Yeah I asked the AMD Radeon Pro render guys as part of the Beta to add Per object BVH with i guess a similar proxy system (Not sure how vray does proxy's) that uses OpenVDB as already part of Blender, We then use it to generate Per object Distance fields with a user controllable resolution.

    Far Far faster to trace rays against distance fields for things like shadows, AO.

    Would also be much faster for dynamic BVH, Ive never understood as right now with GPU rendering why we don't use the CPU if doing nothing as a selectable option to evaluate future frames to mark objects as changed or current, If the object has changed then get the cpu to update the per object BVH before even getting to the next frame when your GPU is busy rendering the current frame. Then your next frame BVH is already created and ready to go.



  10. #110
    Originally Posted by unkerjay View Post
    All the speedup of cycles doesn't add up to diddly if you're saddled with an Intel Graphics card.
    If you are on CPU the render times will still be significantly faster :P



  11. #111
    Originally Posted by pildanovak View Post
    While I am also happy about all the speedups and additions to Cycles, I want to as you all one thing.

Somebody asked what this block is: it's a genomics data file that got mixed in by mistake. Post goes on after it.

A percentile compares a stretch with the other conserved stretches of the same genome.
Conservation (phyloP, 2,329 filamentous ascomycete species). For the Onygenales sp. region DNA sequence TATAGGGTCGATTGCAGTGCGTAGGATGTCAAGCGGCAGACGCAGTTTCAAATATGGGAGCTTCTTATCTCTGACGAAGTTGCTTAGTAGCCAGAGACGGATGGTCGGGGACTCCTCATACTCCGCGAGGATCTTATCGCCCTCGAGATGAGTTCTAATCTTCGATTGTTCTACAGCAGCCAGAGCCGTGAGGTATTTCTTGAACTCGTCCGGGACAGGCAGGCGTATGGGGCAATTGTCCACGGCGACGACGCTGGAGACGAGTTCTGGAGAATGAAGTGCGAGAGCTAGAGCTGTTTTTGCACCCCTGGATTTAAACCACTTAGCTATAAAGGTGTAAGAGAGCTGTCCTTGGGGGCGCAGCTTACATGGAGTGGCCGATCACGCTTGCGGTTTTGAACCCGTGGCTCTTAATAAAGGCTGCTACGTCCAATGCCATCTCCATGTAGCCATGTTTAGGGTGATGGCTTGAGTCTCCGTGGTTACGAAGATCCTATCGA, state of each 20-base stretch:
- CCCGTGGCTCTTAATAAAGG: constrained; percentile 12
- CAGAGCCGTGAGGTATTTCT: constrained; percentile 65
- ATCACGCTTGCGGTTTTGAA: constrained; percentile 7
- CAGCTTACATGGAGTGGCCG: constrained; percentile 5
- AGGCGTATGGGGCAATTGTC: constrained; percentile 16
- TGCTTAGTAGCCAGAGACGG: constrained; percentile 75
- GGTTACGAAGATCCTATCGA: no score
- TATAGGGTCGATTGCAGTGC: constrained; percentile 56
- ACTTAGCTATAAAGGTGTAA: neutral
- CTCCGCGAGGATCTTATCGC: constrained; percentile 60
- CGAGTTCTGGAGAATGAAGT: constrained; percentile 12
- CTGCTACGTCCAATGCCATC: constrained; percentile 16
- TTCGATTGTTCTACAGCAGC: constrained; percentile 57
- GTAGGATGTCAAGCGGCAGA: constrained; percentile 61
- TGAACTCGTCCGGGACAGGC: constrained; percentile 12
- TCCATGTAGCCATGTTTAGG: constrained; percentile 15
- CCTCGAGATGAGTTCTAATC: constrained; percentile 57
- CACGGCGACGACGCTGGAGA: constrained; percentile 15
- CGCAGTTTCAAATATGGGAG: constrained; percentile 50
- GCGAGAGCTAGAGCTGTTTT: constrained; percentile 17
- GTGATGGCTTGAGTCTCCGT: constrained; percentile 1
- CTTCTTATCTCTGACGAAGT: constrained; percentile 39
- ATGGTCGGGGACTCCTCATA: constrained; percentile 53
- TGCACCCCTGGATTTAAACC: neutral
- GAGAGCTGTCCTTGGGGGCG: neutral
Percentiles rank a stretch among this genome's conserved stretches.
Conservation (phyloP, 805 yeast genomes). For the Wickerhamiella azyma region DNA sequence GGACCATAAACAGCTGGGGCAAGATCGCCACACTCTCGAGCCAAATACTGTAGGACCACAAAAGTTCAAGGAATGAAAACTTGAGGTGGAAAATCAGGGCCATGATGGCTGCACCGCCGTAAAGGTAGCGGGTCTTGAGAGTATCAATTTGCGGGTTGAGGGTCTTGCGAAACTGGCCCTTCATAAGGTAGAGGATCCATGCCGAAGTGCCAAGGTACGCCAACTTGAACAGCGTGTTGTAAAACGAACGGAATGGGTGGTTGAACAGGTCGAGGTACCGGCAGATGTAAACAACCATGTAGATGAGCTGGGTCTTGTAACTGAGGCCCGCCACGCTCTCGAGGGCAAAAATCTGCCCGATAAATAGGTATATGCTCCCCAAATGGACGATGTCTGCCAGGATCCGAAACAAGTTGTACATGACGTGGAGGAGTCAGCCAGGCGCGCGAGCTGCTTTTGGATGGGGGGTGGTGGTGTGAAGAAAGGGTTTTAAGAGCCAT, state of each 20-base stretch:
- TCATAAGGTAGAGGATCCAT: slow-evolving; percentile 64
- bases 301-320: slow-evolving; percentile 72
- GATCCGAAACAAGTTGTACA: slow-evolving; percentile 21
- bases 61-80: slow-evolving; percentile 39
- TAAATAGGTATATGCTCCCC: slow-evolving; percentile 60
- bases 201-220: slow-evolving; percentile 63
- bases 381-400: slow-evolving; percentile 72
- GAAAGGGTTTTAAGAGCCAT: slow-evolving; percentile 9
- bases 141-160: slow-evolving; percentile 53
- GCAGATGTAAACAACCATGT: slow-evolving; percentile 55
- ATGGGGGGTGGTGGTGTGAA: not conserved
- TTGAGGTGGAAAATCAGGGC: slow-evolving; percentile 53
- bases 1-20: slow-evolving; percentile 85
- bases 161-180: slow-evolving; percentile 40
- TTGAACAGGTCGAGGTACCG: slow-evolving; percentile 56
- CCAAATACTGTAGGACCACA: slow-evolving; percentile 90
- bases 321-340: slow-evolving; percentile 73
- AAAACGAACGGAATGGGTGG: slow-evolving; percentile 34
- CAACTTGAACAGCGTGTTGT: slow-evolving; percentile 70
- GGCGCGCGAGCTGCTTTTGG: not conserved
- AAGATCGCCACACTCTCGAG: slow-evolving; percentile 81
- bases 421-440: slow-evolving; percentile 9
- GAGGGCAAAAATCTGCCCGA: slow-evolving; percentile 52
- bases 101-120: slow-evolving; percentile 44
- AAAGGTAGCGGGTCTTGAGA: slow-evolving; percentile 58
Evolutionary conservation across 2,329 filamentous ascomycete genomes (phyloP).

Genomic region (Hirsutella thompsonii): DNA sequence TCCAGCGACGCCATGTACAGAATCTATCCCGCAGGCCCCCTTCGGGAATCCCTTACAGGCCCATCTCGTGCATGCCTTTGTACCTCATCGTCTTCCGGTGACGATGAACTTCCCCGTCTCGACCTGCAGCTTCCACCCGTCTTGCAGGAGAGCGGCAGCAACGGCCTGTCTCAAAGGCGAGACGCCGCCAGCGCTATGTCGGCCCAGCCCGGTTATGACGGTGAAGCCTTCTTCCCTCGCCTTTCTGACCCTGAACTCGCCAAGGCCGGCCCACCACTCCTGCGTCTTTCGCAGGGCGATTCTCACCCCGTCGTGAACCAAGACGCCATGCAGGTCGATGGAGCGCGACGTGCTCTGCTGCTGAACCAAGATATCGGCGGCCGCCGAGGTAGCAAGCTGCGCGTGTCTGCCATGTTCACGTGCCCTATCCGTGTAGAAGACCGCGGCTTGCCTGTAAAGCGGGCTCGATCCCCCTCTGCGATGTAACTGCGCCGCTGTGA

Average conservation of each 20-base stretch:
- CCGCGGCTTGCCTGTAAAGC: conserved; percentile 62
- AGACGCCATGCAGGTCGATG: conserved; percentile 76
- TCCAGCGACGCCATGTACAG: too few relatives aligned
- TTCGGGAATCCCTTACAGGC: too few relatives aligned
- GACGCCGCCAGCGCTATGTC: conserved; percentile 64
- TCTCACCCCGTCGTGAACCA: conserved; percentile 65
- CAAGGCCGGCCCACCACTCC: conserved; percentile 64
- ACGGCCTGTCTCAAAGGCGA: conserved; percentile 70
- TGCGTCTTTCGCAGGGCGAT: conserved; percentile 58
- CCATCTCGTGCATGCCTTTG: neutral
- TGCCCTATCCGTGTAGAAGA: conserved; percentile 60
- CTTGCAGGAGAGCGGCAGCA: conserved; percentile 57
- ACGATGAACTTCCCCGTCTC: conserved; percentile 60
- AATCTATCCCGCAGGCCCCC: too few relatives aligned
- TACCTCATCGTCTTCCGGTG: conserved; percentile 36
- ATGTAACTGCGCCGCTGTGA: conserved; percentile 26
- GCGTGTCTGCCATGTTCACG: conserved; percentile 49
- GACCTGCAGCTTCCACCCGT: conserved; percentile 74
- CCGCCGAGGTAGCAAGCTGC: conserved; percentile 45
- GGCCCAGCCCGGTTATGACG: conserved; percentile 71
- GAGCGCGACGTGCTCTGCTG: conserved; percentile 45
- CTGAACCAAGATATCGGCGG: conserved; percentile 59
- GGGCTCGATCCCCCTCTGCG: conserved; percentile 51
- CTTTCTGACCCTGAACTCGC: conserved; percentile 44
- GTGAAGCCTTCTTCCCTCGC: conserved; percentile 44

Please stop speaking about 10X or 15X speedups, when it's clear this is ONLY for certain cases. Like blender team telling cycles is 10X faster, while actually the motion blur became 10X less slow, or LordOdin showing a very complex static scene with low sampling, where the 15X re-render times just aren't true for practical cases. I am much more happy with a 10% speedup on benchmark scenes. This kind of rhetoric just makes this forum a unreliable source for 3d artists.
    There is an improvement on non static scenes as well since you dont not have to synchronize from blender again. If 1 geometry object moves you will have to do another scene wide BVH rebuild but you will not have to apply all the modifiers sync all the textures or compute all the geometry tangents (Which happens to be the slowest part in a lot of our big production scenes)



  12. #112
    Originally Posted by 3DLuver View Post
    Hey,

    That's wrong actually mate. Scramble does effect Correlated multi jitter as shown in this video, it's just not as obvious as with sobol.